Major author, minor work.

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DRIVING ON THE RIM

In the latest from McGuane (Gallatin Canyon, 2007, etc.), the narrative voice is often very funny, but its skewed perspective comes at the expense of plot momentum and character development.

In the first sentence, the protagonist introduces himself as “Berl Pickett, Dr. Berl Pickett,” before proceeding to explain that his full name is “Irving Berlin Pickett,” his mother’s choice, where his father had wanted “Lefty Frizzell Pickett,” which, the narrator says, “would have been worse.” Though perhaps more appropriate, for the novel is like one long string of honky-tonk jukebox selections, offering various themes on love gone wrong or awry, sex as a substitute for love, love as a substitute for sex, and the ultimate question of whether friendship is a necessary component for love or the antithesis of romance. The narrator defines love as “that moronic oblivion that makes the world go round,” and explains that “the essence of romance (is an) indifference to truth.” Yet the small-town Montana doctor is less a cynic than a hopeless romantic, his life complicated by not only a series of inappropriate or misguided sexual liaisons but a couple of deaths that occur on his watch. He faces manslaughter charges in the one for which he insists he is innocent, an innocence tarnished by the guilt he feels in the other death, a complicity that no one suspects. There is also an airplane crash, which both results in another ill-fated romantic quest and provides thematic resonance with the references to 9/11 scattered here and there. If such summary sounds like a jumble, the narrator himself suggests that his account may be suspect, that “We had, between how I was perceived by my colleagues and the ways in which I saw myself, true cognitive dissonance,” and that “I started to look for signs of craziness in myself, and I found plenty.” Though the novelist has often balanced metaphysical depth with dark humor, here the balance seems off.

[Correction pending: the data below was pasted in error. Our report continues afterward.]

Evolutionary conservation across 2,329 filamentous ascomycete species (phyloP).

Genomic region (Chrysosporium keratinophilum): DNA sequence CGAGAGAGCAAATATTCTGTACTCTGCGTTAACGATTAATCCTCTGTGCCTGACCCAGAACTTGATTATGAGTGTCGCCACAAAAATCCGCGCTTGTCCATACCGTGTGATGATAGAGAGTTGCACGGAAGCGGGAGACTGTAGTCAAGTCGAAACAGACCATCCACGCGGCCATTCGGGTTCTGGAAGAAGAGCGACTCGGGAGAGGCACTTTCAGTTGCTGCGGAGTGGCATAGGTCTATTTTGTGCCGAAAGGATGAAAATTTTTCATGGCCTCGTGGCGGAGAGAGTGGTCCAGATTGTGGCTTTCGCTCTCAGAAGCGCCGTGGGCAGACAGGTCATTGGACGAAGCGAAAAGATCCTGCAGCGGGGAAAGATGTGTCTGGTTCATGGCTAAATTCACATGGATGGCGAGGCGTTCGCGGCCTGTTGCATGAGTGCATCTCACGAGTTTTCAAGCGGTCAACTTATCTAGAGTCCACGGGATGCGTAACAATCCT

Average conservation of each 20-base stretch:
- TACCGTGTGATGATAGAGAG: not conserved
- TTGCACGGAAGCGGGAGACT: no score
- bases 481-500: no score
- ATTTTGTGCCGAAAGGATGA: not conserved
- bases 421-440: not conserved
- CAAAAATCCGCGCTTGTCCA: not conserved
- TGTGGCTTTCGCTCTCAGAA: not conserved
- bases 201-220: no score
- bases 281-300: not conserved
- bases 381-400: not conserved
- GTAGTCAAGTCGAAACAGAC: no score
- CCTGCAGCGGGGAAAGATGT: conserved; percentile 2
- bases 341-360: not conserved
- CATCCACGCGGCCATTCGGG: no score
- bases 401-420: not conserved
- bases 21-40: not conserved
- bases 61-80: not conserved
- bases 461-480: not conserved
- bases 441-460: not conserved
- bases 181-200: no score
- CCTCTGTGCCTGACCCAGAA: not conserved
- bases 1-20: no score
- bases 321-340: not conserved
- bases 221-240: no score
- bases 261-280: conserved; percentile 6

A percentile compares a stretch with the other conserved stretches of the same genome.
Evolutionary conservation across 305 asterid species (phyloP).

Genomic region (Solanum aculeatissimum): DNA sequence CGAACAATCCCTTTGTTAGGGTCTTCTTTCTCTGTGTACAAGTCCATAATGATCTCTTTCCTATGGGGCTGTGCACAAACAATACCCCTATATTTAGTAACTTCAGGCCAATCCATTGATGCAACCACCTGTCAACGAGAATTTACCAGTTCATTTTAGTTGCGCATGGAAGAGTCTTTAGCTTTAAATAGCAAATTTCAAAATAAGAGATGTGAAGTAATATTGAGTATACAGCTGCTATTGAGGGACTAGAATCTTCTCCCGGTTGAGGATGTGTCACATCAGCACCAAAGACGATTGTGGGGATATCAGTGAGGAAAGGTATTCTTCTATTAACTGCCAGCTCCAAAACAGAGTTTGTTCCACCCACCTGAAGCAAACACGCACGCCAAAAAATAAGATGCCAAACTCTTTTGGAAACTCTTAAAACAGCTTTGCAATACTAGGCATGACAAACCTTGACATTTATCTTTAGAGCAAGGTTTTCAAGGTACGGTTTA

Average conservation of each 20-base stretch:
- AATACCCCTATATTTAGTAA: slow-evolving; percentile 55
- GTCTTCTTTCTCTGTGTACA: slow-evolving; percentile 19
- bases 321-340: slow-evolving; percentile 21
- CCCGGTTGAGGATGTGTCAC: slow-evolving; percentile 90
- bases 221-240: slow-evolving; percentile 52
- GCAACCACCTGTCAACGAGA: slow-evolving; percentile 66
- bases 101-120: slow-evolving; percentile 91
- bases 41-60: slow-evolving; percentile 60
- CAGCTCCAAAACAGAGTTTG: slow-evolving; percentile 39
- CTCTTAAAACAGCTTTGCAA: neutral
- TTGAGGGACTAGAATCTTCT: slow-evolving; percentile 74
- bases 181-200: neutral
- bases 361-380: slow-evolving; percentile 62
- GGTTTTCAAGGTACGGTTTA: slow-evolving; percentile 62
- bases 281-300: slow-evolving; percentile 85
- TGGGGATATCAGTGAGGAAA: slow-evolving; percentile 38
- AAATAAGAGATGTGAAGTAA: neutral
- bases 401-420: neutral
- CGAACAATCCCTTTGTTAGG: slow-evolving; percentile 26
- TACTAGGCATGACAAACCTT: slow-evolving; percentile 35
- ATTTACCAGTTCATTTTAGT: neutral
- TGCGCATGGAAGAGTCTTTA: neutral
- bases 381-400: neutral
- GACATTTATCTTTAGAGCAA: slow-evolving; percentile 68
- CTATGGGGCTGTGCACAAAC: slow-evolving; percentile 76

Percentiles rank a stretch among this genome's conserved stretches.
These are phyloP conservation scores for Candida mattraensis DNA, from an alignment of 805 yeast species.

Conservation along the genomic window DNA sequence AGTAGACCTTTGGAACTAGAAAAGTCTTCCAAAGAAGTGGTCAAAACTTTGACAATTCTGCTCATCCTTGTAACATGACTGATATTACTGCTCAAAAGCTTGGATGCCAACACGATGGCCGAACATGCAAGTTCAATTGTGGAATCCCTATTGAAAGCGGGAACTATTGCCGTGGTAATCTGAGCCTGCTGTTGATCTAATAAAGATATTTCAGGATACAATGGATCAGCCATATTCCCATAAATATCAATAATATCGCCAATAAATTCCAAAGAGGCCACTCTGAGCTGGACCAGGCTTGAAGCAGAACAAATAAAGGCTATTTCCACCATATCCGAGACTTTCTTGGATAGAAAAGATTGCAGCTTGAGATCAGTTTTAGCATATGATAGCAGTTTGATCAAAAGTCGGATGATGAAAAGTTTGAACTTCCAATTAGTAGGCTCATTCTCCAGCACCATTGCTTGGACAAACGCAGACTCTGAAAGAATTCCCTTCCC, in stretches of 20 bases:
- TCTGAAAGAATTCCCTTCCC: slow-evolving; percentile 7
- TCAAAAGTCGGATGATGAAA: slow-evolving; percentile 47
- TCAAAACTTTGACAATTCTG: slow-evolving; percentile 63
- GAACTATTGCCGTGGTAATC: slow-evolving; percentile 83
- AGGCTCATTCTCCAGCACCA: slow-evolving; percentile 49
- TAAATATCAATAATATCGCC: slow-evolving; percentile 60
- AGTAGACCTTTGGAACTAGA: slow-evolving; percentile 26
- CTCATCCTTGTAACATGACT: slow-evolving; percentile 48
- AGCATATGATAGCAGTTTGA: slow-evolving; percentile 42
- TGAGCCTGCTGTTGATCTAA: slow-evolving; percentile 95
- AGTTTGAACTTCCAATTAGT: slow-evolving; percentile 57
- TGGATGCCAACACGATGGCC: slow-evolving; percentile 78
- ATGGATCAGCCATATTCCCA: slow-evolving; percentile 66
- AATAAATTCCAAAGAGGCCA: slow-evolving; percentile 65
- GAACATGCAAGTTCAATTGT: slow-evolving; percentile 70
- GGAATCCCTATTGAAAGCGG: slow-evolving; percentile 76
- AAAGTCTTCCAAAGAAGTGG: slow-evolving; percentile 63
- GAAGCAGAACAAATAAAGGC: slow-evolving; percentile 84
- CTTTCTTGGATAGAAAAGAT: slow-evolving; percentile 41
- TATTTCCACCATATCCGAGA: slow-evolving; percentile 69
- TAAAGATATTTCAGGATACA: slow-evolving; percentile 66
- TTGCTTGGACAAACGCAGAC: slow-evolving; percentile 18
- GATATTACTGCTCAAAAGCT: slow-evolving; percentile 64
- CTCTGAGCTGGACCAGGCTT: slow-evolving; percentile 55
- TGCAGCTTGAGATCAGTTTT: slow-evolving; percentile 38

Major author, minor work.

Pub Date: Oct. 21, 2010

ISBN: 978-1-4000-4155-8

Page Count: 320

Publisher: Knopf

Review Posted Online: July 27, 2010

Kirkus Reviews Issue: Aug. 15, 2010

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Kin “[find] each other’s lives inscrutable” in this rich, sharp story about the way identity is formed.

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THE VANISHING HALF

Inseparable identical twin sisters ditch home together, and then one decides to vanish.